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Neocortex in early mammals and its subsequent variations

Authors


Address for correspondence: Jon H. Kaas, Department of Psychology, Vanderbilt University, 301 Wilson Hall, 111 21st Ave. S., Nashville, TN 37240. jon.h.kaas@vanderbilt.edu

Abstract

Neocortex is an important part of the mammalian brain that is quite different from its homologue of the dorsal cortex in the reptilian brain. Whereas dorsal cortex is small, thin, and composed of a single layer of neurons, neocortex is thick and has six layers, while being variable across species in size, number of functional areas, and architectonic differentiation. Early mammals had little neocortex, with perhaps 20 areas of poor structural differentiation. Many extant mammals continue to have small brains with little neocortex, but they often have sensory specializations reflected in the organization of sensory areas in neocortex. In primates, neocortex is variously enlarged and characterized by structural and other specializations, including those of cortical networks devoted to vision and visuomotor processing. In humans, neocortex occupies 80% of the volume of the brain, where as many as 200 areas may exist.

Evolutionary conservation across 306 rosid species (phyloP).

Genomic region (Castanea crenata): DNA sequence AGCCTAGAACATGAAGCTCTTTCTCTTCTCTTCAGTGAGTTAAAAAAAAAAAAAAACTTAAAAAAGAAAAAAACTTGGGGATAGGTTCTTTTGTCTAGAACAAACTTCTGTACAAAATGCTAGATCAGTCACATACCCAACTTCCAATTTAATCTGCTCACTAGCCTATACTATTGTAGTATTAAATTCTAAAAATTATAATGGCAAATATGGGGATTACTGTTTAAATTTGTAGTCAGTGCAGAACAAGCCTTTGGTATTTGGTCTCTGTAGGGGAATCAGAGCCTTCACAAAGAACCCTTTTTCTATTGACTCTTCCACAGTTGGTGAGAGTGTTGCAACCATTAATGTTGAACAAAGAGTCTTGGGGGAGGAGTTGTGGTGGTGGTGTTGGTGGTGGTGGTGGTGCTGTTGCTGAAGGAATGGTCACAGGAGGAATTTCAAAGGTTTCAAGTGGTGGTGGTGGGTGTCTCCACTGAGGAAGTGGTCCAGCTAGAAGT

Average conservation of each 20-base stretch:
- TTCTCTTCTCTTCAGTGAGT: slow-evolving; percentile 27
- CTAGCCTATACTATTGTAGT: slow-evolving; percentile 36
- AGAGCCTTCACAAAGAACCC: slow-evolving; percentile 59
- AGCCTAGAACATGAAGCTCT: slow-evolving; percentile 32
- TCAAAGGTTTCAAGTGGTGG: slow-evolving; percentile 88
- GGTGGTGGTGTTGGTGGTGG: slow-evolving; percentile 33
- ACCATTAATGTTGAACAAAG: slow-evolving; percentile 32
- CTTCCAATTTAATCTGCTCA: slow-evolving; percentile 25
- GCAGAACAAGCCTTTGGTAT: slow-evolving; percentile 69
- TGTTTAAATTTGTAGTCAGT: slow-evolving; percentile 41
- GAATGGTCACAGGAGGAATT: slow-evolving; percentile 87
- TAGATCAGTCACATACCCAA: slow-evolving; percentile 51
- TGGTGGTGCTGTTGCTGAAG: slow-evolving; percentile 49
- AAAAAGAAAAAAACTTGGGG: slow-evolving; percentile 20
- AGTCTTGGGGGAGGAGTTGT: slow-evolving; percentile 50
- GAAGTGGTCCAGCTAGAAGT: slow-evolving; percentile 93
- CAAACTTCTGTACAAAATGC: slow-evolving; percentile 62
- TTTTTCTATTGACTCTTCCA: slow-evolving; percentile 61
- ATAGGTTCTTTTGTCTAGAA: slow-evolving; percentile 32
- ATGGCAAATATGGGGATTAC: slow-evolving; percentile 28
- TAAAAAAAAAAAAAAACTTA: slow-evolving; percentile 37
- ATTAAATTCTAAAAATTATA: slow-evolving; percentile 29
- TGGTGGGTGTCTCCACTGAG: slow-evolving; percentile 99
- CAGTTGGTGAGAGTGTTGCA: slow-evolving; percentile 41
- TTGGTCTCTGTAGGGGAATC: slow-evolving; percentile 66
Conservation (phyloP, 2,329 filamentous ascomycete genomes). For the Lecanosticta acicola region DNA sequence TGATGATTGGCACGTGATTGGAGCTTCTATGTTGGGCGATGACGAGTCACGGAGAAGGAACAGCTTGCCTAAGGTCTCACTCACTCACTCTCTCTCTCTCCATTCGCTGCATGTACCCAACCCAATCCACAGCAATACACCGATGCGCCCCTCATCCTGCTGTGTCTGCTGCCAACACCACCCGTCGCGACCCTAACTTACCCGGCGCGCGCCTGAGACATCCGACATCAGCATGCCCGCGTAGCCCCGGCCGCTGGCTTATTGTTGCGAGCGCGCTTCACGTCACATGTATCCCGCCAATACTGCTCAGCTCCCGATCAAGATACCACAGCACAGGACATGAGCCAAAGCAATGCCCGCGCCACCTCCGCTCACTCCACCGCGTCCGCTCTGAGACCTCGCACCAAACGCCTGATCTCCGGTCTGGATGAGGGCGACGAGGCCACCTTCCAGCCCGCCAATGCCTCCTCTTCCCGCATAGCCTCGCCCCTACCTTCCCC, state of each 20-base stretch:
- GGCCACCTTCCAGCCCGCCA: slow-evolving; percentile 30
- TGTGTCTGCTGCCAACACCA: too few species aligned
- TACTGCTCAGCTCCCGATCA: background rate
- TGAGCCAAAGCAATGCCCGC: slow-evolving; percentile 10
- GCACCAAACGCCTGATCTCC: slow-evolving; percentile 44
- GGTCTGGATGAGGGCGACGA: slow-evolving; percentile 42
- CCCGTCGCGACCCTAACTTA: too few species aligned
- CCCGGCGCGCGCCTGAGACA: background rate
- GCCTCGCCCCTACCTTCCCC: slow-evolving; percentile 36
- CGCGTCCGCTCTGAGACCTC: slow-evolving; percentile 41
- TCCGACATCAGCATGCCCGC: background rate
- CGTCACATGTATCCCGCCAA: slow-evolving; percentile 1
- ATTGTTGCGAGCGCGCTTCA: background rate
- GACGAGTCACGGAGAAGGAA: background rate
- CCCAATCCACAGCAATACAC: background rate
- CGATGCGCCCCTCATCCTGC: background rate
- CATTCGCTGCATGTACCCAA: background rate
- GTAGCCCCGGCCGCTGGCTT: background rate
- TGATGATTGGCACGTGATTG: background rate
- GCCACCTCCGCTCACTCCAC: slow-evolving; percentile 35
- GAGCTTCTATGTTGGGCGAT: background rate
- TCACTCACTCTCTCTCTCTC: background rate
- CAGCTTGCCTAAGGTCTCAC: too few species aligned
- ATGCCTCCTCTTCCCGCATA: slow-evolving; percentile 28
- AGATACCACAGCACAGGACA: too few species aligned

Ancillary